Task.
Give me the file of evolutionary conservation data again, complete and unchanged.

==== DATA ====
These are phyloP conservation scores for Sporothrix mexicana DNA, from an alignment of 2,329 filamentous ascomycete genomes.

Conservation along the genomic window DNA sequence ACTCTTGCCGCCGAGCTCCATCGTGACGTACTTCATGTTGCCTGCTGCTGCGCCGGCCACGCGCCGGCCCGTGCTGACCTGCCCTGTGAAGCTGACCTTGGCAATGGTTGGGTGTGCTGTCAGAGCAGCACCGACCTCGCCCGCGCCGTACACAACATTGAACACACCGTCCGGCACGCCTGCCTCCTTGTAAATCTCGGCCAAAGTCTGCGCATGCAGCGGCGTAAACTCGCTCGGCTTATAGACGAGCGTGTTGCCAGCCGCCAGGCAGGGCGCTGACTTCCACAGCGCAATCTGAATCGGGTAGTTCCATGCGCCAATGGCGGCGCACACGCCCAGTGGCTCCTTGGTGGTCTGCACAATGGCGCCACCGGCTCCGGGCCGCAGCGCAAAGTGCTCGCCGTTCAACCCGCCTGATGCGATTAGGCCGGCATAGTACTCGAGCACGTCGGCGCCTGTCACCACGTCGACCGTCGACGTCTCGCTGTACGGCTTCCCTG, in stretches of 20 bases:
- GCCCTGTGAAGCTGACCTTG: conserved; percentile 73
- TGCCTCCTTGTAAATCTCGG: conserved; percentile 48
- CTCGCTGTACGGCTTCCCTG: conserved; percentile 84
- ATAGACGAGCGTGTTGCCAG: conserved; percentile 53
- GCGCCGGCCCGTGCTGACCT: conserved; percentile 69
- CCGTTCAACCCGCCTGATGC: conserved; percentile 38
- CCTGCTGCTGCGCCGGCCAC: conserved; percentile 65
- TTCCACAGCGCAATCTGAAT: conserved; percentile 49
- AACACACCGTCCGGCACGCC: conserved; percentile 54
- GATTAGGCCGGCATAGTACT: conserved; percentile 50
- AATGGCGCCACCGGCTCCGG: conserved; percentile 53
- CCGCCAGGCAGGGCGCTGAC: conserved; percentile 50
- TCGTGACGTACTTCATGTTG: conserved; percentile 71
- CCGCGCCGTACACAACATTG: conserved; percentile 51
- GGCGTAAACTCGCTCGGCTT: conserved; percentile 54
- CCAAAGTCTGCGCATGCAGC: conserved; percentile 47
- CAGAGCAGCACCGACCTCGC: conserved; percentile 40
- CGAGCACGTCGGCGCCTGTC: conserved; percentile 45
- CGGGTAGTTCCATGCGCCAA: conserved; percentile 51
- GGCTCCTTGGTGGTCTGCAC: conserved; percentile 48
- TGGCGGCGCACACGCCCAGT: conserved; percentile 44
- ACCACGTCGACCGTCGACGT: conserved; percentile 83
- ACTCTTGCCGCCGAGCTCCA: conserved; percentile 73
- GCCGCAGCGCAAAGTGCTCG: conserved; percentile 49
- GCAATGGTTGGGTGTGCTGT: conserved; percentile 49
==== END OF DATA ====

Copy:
These are phyloP conservation scores for Sporothrix mexicana DNA, from an alignment of 2,329 filamentous ascomycete genomes.

Conservation along the genomic window DNA sequence ACTCTTGCCGCCGAGCTCCATCGTGACGTACTTCATGTTGCCTGCTGCTGCGCCGGCCACGCGCCGGCCCGTGCTGACCTGCCCTGTGAAGCTGACCTTGGCAATGGTTGGGTGTGCTGTCAGAGCAGCACCGACCTCGCCCGCGCCGTACACAACATTGAACACACCGTCCGGCACGCCTGCCTCCTTGTAAATCTCGGCCAAAGTCTGCGCATGCAGCGGCGTAAACTCGCTCGGCTTATAGACGAGCGTGTTGCCAGCCGCCAGGCAGGGCGCTGACTTCCACAGCGCAATCTGAATCGGGTAGTTCCATGCGCCAATGGCGGCGCACACGCCCAGTGGCTCCTTGGTGGTCTGCACAATGGCGCCACCGGCTCCGGGCCGCAGCGCAAAGTGCTCGCCGTTCAACCCGCCTGATGCGATTAGGCCGGCATAGTACTCGAGCACGTCGGCGCCTGTCACCACGTCGACCGTCGACGTCTCGCTGTACGGCTTCCCTG, in stretches of 20 bases:
- GCCCTGTGAAGCTGACCTTG: conserved; percentile 73
- TGCCTCCTTGTAAATCTCGG: conserved; percentile 48
- CTCGCTGTACGGCTTCCCTG: conserved; percentile 84
- ATAGACGAGCGTGTTGCCAG: conserved; percentile 53
- GCGCCGGCCCGTGCTGACCT: conserved; percentile 69
- CCGTTCAACCCGCCTGATGC: conserved; percentile 38
- CCTGCTGCTGCGCCGGCCAC: conserved; percentile 65
- TTCCACAGCGCAATCTGAAT: conserved; percentile 49
- AACACACCGTCCGGCACGCC: conserved; percentile 54
- GATTAGGCCGGCATAGTACT: conserved; percentile 50
- AATGGCGCCACCGGCTCCGG: conserved; percentile 53
- CCGCCAGGCAGGGCGCTGAC: conserved; percentile 50
- TCGTGACGTACTTCATGTTG: conserved; percentile 71
- CCGCGCCGTACACAACATTG: conserved; percentile 51
- GGCGTAAACTCGCTCGGCTT: conserved; percentile 54
- CCAAAGTCTGCGCATGCAGC: conserved; percentile 47
- CAGAGCAGCACCGACCTCGC: conserved; percentile 40
- CGAGCACGTCGGCGCCTGTC: conserved; percentile 45
- CGGGTAGTTCCATGCGCCAA: conserved; percentile 51
- GGCTCCTTGGTGGTCTGCAC: conserved; percentile 48
- TGGCGGCGCACACGCCCAGT: conserved; percentile 44
- ACCACGTCGACCGTCGACGT: conserved; percentile 83
- ACTCTTGCCGCCGAGCTCCA: conserved; percentile 73
- GCCGCAGCGCAAAGTGCTCG: conserved; percentile 49
- GCAATGGTTGGGTGTGCTGT: conserved; percentile 49